We Have All Won an Oligarchy and Lost a DemocracyMonday, 26 September 2016 00:00 By Thom Hartmann, The Thom Hartmann Program | Op-Ed
Here's a thought experiment for you. Ask yourself, "When was the last time I heard any conversation at all about the role of corporations in the United States in the US public media?"
In the abstract, it seems like a silly question. So let me rephrase it:
When was the last time you heard in the media that Libertarian presidential candidate Gary Johnson and Donald Trump both support Citizens United and its concept that corporations are people?
When was the last time you heard that Hillary Clinton has said, repeatedly, that repealing Citizens United is at the top of her agenda when it comes to picking Supreme Court nominees? Or that Donald Trump wants to put somebody on the court who will reverse Roe v. Wade, and make it illegal for women to get abortions (and, possibly, many forms of birth control) in the US?
And when was the last time you heard about the role of corporations in education? Johnson and the Libertarian Party think that all state and federal funding for schools -- from elementary school all the way through college -- should end.
In Johnson's US, you only get to go to college if you're willing to go into debt or your parents are rich. You also only get to go to elementary school and junior high school and high school if you are willing to go into debt or your parents are rich.
Trump hasn't weighed in on this issue, although Trump University would suggest that he thinks that college students are simply easy-picking suckers for for-profit college corporations.
Democrats, on the other hand, are pushing for free college education for families making under $125,000, and strengthening our public school system so that the zip code you're born into no longer determines the quality of your education.
Have you heard any discussion of this on mainstream television news? It's fundamental to the larger question of what role corporations, including private, for-profit school corporations, should play in our nation… and no one on mainstream cable news is talking about it.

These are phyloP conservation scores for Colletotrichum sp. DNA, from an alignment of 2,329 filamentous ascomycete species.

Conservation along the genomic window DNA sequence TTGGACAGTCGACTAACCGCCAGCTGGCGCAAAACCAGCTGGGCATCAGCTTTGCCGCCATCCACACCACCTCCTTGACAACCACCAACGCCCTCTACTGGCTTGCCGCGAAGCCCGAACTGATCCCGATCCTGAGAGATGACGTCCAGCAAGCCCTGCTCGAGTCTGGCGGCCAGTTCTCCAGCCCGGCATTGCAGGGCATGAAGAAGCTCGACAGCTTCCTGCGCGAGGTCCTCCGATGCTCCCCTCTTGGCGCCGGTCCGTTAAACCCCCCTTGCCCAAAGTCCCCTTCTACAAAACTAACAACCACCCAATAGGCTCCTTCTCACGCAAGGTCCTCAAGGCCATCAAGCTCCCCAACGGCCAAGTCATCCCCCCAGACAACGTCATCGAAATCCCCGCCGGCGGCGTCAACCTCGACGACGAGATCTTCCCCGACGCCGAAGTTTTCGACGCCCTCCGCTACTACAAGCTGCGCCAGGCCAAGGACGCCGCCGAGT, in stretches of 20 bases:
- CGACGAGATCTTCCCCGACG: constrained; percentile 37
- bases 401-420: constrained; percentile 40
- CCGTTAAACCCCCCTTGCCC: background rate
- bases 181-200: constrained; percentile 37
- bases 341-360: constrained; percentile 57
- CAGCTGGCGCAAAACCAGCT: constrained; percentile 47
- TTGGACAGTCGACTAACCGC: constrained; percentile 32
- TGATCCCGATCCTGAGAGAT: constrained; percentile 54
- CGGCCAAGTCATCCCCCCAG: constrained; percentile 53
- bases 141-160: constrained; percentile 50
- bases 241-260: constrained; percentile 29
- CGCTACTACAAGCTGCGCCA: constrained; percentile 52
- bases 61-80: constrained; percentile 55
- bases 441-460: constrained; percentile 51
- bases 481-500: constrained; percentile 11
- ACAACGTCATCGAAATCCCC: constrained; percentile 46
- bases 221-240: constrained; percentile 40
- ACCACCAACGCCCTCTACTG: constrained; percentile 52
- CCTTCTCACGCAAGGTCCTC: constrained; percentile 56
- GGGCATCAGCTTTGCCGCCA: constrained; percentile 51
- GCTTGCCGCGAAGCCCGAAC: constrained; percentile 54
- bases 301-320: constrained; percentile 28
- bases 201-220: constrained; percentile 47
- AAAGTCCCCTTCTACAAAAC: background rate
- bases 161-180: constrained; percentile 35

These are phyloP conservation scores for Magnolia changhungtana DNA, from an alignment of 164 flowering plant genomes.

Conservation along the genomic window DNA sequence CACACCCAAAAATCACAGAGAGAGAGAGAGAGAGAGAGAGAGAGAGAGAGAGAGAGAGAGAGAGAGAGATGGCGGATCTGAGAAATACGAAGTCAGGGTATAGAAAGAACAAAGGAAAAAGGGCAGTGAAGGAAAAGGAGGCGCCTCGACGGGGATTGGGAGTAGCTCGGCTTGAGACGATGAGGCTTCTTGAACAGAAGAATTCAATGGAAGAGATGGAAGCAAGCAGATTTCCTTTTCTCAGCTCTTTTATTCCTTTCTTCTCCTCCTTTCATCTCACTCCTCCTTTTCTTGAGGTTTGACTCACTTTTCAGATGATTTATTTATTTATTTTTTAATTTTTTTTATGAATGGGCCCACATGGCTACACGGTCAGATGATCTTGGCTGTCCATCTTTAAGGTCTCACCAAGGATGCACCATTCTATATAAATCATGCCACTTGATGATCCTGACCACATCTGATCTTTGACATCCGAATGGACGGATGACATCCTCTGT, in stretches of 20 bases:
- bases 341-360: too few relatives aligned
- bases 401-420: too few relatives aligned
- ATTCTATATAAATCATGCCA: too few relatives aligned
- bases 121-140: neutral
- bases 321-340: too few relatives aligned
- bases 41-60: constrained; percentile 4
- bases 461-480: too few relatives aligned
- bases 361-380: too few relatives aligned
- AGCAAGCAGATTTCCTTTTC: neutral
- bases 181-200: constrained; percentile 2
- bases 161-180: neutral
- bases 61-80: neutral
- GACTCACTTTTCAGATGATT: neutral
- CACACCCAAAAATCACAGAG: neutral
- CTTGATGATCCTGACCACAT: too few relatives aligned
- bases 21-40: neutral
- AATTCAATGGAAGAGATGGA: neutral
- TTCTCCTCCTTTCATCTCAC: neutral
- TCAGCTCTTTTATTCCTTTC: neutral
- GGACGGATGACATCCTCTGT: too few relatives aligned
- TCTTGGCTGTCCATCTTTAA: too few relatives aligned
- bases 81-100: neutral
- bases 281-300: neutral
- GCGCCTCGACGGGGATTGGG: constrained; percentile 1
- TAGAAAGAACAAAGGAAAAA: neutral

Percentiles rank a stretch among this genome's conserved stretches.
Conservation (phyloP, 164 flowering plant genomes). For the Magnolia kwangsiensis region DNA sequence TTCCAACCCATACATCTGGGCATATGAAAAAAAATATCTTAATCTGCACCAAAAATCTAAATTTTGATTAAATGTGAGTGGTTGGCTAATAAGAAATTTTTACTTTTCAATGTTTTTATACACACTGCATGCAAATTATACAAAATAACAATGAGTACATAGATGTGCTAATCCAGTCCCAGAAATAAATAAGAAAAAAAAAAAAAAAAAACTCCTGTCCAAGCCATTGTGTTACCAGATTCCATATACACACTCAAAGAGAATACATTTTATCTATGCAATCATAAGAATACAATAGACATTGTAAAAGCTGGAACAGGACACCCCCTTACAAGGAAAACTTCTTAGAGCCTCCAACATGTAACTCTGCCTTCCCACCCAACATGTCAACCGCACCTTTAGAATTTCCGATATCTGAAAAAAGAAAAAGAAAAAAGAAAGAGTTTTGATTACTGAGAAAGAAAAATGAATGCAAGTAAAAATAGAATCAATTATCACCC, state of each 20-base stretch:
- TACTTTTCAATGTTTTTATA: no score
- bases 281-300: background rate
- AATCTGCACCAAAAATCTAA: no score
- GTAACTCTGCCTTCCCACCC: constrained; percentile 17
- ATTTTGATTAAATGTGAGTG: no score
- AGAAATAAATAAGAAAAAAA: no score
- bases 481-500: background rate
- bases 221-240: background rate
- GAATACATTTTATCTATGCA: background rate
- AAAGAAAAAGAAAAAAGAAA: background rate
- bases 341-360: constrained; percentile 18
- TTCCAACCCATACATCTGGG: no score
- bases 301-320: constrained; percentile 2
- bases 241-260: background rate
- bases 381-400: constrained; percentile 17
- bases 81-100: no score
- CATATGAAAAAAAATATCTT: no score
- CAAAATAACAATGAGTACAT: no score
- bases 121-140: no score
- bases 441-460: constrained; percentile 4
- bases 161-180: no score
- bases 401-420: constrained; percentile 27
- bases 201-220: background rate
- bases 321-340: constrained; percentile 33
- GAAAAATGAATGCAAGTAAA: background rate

This is true of almost every single important issue facing the country right now, especially those that have to do with corporate power.
Take, for example, the fact that Americans pay more for health care than anybody else in the world, from drugs to eyeglasses to dental work, and we are the only developed nation in the world that allows for-profit corporations to offer primary health insurance? Heard about that in the corporate media? Of course not -- crickets, as usual.
How about the school-to-prison pipeline and the role that the war on drugs and the for-profit prison industry have played in it? Have you heard about that?
I certainly haven't.
It's yet another important dimension of the role for-profit corporations play in US life that the mainstream corporate television media completely ignores.
And then there's the banks. They can borrow at about 1 percent, but lend to us at around 30 percent on our credit cards and 5 to 10 percent on student loans. Their profits are also at all-time highs, and we could be facing another banking crisis like 2008. But is anyone over at CNN talking about this? No, they're not.
And what about CEO salaries? The changes in tax law made during the Reagan administration incentivized CEOs to ignore their workers, their community, the institution of their company and even their customers -- all in favor of jacking up stock prices. How's that working out for you? It's working out great for the CEOs of the big media companies, which is probably why you haven't heard any discussion about it on the mainstream media.
And how about the social safety net? Trump's backers and Johnson want to privatize Social Security and end Medicare. Democrats want to strengthen both. Have you heard a conversation about this on any television program recently? I doubt it.
The list goes on. Johnson and Trump want to end or freeze, respectively, the minimum wage. Democrats want to raise it. Have you heard anyone on mainstream corporate television news talk about this recently?
Or how Republicans froze long-term unemployment insurance a few years back and Libertarians want to do away with it all together, while Democrats wanted to strengthen the system and were blocked by a filibuster? Again, crickets.
For that matter, have you heard any talk about any consequential issues this election?
On my radio show three months ago, I offered to send a free autographed book to the first caller who could point to a serious, thoughtful discussion of even one single issue in this election happening in the corporate media outside of Fareed Zakaria's weekend program on CNN. So far nobody has won the book.
It's fashionable to bemoan the ignorance of the US electorate. We never seem to tire of college students being unable to name the vice president or the speaker of the House. But given our media landscape, what should we expect?
Since Reagan killed the Fairness Doctrine and the passage of the Telecommunications Act of 1996, our media has completely shifted from "news" to infotainment. It's largely fact-free, and the only things discussed are personalities, gotchas and the horse-race claptrap.
It's completely free of facts that would give us any information, context or understanding of the role that corporate power plays in our lives.
In other words, it's completely devoid of the kind of information a functional media is supposed to provide the citizens of a democratic republic.
So here's my challenge for you: Turn the TV to any news network for an hour and count how many times either the hosts or the guests recount the actual positions of each of the presidential candidates on any single issue.
If it happens even once, you may have won a book! If not, we have all won an oligarchy and lost a democracy.